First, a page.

Conclusions

The data presented in this study indicate that the number of retracted articles in rehabilitation is on an upward trajectory, suggesting that the scientific community is becoming more active in identifying suspect articles. However, retracted articles represent a very small percentage (about 0.1%) of the overall volume of publications in rehabilitation. Given the potential for harm that arises from withdrawn articles, this low percentage is to be welcomed, but it may not represent the true prevalence of misconduct due to the high number of journals not indexed in the databases consulted. In any case, physiotherapists must beware of the dangers of misleading information that can come from withdrawn publications.

Availability of data and materials

Not applicable.

Abbreviations

COPE :

Committee on Publication Ethics

PRISMA :

Preferred Reporting Items for Systematic Reviews and Meta-Analyses

WoS :

Web of Science

OA:

Open Access

N-OA:

Non-Open Access

SD:

Standard deviation

IQR:

Interquartile range

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Acknowledgements

The authors thank Dr. Allpress for her linguistic support.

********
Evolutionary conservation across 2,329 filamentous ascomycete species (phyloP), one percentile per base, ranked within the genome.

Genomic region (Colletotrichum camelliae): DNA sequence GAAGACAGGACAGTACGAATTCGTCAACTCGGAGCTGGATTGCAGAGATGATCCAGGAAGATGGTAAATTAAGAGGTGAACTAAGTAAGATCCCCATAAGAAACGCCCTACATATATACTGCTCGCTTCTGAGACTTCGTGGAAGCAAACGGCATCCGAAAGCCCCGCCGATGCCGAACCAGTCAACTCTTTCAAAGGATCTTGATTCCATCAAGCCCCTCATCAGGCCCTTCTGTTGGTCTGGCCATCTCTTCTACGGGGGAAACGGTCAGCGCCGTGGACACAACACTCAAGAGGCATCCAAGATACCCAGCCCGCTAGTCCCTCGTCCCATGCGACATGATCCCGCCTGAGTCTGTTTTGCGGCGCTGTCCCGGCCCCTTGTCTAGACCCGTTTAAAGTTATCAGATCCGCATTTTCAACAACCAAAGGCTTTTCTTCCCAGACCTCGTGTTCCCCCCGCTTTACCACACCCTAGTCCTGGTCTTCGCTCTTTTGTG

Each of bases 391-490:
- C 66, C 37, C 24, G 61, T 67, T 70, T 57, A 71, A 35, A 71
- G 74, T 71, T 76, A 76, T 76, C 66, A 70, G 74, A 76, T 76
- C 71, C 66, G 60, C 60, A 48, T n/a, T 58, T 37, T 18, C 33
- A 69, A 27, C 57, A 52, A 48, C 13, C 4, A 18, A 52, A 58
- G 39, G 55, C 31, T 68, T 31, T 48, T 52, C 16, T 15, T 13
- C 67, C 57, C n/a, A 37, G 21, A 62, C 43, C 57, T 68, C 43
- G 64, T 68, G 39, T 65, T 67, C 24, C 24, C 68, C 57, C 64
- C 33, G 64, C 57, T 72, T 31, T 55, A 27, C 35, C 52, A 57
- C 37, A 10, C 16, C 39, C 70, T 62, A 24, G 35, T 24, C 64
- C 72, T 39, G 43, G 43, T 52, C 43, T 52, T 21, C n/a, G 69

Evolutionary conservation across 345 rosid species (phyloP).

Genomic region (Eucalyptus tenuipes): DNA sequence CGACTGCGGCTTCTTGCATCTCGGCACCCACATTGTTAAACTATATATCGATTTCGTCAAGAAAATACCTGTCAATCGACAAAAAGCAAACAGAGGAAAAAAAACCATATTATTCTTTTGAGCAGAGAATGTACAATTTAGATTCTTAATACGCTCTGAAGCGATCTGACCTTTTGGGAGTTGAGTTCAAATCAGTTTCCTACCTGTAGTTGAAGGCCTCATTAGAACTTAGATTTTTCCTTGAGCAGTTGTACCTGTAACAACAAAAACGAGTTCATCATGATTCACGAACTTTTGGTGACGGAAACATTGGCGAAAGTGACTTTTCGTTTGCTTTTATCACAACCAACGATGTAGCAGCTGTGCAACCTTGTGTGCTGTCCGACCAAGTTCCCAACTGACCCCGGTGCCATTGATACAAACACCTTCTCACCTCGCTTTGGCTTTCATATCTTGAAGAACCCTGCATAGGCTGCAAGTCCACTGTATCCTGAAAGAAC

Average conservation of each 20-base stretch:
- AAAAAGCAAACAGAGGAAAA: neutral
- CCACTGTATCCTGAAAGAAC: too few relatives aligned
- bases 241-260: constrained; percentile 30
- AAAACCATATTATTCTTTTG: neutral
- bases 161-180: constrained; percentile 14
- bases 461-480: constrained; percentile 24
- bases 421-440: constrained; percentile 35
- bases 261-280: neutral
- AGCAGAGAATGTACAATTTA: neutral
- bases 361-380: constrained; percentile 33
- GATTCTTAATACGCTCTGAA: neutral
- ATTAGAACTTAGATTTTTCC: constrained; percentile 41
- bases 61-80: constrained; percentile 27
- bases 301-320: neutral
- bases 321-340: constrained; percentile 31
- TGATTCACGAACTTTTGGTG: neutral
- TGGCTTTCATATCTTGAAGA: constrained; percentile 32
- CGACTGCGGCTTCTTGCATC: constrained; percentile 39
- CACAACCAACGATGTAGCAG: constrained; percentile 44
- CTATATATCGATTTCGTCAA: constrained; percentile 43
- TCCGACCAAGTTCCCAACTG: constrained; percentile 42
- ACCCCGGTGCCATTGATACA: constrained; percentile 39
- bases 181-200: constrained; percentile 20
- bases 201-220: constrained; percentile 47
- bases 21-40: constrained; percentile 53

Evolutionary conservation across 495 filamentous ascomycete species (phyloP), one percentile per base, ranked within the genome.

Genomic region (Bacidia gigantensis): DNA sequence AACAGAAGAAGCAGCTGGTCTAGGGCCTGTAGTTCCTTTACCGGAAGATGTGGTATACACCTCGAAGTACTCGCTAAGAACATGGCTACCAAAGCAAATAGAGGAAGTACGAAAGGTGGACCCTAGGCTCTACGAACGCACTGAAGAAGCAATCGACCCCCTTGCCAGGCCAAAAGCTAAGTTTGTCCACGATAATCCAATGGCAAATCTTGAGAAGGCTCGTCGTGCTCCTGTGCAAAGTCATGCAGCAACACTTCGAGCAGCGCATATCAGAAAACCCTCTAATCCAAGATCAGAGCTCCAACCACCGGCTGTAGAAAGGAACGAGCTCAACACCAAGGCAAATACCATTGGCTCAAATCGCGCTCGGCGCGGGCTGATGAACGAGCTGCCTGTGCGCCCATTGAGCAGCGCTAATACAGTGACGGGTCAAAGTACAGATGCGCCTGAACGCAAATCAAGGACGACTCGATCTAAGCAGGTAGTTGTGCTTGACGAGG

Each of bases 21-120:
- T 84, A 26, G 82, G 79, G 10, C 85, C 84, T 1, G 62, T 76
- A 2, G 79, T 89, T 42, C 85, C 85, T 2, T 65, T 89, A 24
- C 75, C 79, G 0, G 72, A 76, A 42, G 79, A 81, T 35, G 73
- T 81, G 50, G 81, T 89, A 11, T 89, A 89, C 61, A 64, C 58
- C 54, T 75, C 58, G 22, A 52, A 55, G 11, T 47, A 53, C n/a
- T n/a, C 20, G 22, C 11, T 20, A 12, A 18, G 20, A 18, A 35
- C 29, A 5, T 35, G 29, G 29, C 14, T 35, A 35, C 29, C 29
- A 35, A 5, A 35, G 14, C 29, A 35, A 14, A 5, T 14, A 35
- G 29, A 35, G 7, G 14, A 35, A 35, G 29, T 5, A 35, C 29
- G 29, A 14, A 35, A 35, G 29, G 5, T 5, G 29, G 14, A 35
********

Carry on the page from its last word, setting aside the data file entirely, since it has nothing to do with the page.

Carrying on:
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MB, ER and SV made substantial contributions to conception and design, or acquisition of data, or analysis and interpretation of data; they have been involved in drafting the manuscript or revising it critically for important intellectual content; and they have given final approval of the version to be published.

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Correspondence to Marco Bordino.

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Supplementary Information

Additional file 1.

Key terms and search strategies used in each database.

Additional file 2.

Journals that were found to have issued retraction notices.

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Bordino, M., Ravizzotti, E. & Vercelli, S. Retracted articles in rehabilitation: just the tip of the iceberg? A bibliometric analysis. Arch Physiother 10, 21 (2020). https://doi.org/10.1186/s40945-020-00092-w

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Keywords

  • Retracted publication
  • Rehabilitation
  • Physiotherapy
  • Research misconduct